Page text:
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Smith Stubbs

Anthropology 1020
Professor Higgins
4/12/17

Skin Deep: Nina Jablonski’s Theory of Race

Nina Jablonki’s theory of race is centered around race being cultural,

and differences in skin tone are nothing more than necessary adaptions to

the environment in which our early human ancestors evolved. Outside of

these slight evolutionary changes we as humans are all the same.

In Jablonski’s exploration of race, she found a direct correlation between

the amount of UV rays that a population is exposed to and their tone of skin.

Thus it was assumed that people with lighter skin evolved in areas with less

exposure to UV rays, and people that evolved in areas with more exposure to

UV rays developed darker skin as a defense against skin cancer. However,

this simple explanation doesn’t necessarily fulfill the evolutionary concept of

having different skin tones, because evolutionary adaptions are almost

always to increase reproductive success. Since skin cancer doesn’t affect

people until after their reproductive age, it does not affect the ability to

reproduce, and darker skin as an evolutionary adaption against skin cancer

doesn’t serve as a sufficient explanation for this evolutionary change.

Upon further research Jablonski discovered that certain UV rays

penetrate through the skin and into the blood stream eliminating folate in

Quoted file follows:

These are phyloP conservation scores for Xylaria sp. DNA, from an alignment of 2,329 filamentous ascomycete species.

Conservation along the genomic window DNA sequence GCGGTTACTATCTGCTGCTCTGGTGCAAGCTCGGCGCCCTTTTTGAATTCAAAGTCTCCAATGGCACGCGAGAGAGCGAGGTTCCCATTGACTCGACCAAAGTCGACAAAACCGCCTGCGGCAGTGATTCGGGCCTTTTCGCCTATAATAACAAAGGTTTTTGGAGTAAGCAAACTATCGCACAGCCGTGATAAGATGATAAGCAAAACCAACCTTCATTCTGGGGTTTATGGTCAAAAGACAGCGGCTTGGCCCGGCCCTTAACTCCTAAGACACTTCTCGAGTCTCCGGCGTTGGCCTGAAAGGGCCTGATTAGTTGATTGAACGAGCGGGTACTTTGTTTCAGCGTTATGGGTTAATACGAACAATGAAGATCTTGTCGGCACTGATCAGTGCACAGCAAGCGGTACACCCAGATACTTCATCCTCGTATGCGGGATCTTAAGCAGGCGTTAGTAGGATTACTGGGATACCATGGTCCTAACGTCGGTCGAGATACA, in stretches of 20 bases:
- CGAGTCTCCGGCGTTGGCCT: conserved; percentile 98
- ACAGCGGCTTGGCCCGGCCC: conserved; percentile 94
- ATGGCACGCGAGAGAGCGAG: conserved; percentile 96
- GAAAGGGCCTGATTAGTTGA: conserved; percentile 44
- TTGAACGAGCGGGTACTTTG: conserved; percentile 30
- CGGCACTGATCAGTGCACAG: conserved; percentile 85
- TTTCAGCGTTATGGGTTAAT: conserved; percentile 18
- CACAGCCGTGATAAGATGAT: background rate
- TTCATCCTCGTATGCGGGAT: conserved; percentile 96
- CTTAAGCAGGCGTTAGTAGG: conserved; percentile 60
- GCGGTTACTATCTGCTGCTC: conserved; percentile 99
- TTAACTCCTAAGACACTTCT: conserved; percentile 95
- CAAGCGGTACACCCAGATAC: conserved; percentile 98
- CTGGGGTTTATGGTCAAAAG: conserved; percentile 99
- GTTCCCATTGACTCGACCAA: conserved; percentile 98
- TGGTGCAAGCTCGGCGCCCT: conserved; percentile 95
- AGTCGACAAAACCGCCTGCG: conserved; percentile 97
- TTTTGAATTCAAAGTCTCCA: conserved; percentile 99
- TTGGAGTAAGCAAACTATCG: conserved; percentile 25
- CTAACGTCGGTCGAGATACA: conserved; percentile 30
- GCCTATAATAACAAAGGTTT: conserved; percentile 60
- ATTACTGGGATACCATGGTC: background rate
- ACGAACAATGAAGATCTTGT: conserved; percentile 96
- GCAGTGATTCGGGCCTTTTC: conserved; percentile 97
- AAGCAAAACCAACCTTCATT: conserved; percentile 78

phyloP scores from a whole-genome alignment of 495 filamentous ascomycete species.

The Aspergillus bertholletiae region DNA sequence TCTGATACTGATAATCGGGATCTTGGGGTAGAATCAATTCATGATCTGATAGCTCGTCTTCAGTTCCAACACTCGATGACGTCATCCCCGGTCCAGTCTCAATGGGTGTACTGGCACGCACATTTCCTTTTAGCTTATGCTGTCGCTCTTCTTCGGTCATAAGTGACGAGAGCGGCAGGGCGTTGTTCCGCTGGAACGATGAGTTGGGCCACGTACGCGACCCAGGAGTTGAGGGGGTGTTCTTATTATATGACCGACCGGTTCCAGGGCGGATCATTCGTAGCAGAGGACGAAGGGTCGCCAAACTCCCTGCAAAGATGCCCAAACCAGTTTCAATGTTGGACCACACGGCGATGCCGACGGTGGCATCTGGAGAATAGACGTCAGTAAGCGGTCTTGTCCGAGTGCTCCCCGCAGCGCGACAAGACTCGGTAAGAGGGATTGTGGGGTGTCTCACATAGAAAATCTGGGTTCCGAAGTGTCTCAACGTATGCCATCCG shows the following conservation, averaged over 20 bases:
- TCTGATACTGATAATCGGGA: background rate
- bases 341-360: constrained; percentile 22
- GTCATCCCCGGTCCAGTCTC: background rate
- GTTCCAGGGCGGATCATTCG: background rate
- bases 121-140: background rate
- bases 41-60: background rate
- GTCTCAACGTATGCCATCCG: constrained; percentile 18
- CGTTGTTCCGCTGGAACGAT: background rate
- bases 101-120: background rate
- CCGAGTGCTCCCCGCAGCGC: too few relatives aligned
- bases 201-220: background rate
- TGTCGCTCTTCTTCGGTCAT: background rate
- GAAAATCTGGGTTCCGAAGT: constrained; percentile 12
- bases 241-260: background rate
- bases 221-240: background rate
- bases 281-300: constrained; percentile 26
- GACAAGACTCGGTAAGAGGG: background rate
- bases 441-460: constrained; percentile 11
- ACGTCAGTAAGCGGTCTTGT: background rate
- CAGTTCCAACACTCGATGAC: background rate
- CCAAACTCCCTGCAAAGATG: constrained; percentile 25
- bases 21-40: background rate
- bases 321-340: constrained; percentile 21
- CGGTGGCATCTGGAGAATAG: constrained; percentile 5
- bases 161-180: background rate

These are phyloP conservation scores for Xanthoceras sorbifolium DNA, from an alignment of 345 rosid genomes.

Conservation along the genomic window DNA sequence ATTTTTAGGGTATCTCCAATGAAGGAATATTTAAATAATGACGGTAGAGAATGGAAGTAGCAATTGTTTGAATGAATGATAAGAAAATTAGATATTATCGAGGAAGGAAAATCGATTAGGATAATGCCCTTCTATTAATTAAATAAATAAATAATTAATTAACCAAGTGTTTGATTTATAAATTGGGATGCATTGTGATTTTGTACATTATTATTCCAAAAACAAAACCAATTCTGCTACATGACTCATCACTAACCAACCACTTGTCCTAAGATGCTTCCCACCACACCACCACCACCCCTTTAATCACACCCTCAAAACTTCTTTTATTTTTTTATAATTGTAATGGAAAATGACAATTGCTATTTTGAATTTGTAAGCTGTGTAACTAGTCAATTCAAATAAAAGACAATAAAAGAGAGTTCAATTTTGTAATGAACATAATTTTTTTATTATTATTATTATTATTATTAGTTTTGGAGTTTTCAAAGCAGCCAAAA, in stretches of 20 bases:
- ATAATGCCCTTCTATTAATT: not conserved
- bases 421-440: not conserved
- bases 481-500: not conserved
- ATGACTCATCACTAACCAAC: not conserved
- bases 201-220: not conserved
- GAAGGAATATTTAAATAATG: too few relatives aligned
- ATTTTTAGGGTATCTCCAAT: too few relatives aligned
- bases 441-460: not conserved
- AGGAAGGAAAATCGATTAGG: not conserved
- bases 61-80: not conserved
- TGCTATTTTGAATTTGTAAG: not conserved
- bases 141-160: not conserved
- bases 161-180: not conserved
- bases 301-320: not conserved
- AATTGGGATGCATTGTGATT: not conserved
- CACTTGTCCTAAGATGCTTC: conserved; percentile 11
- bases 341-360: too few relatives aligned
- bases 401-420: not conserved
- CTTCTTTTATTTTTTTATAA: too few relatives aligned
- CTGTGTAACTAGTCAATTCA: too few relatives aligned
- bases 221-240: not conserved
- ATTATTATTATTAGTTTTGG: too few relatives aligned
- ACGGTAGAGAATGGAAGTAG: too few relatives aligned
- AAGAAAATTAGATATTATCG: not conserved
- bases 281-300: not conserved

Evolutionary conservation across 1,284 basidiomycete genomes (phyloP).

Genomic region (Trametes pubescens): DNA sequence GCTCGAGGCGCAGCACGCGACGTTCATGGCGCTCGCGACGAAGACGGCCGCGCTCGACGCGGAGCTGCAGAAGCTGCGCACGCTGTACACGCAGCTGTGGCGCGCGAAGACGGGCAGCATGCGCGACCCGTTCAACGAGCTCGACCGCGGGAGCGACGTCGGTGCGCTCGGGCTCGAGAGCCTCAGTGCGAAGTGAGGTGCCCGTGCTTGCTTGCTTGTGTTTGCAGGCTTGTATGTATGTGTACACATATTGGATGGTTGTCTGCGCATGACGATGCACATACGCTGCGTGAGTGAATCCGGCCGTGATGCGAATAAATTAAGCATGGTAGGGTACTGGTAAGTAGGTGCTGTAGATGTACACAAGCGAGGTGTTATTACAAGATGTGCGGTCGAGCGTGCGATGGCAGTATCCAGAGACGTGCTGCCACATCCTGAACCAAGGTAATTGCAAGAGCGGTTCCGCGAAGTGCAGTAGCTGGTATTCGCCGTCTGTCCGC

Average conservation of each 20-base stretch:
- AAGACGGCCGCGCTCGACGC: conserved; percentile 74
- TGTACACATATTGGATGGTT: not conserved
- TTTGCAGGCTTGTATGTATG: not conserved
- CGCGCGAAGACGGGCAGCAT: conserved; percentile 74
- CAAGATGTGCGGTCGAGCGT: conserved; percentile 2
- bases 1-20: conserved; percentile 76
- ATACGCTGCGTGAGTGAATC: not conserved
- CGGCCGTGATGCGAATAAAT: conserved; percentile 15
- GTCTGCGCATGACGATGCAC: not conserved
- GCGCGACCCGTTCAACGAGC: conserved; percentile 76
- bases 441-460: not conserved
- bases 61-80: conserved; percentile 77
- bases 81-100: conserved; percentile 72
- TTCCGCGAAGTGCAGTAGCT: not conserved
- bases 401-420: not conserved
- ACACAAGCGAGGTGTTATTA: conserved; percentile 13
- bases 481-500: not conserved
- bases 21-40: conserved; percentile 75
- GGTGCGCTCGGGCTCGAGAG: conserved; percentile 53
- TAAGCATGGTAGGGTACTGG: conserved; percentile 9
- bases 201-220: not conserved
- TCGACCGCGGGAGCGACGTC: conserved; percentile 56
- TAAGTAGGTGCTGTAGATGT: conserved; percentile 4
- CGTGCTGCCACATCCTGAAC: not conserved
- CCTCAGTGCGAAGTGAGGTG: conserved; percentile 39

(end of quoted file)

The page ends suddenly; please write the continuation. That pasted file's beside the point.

the blood supply; folate is a necessary vitamin used in the production of

DNA, low levels of which can lead to a number of birth defects, making a

darker skin tone necessary for the protection of folate in the blood stream to

produce healthy offspring. The same would apply with lighter skinned

people living in areas with less UAV rays, their skin needs to absorb more UV

to produce vitamin D; a deficiency in vitamin D can lead to bone diseases

such as rickets. This makes lighter skin an evolutionary adaption as well,

except its purpose is to absorb more UV in an environment with lower levels

of UV rays, allowing for the production of vitamin D and the prevention of

birth defects.

Nina was able to present a possible direct link between evolutionary

adaptions in skin tone for the prevention of birth defects in correlation with

the amount of UV rays a given population is exposed to; for this reason, I find

the evidence of Jablonski’s theory of race compelling. The one exception to

the rule would be the indigenous people of the northern arctic; they were

particularly dark skinned yet resided in an environment with very low UV

levels. While the video did state that this population does get their vitamin D

from their diet I would like to see a study done in order to measure the

amount of vitamin D consumed, in order to further validate Jablonski’s theory

of race.

At the end of Jablonski’s explanation, she uses an example of two Brazilian

identical twins, Alex and Alan, who are of African and Portuguese decent. The twins

enrolled at a university under a quota system for colored minorities. Upon enrolling
each of the twins had their picture taken, and afterward one was labeled as being

black and the other as white. I believe that the case of Alex and Alan validates that

race is strictly a cultural concept, because the concept of race can divide two

genetically identical individuals into two different groups.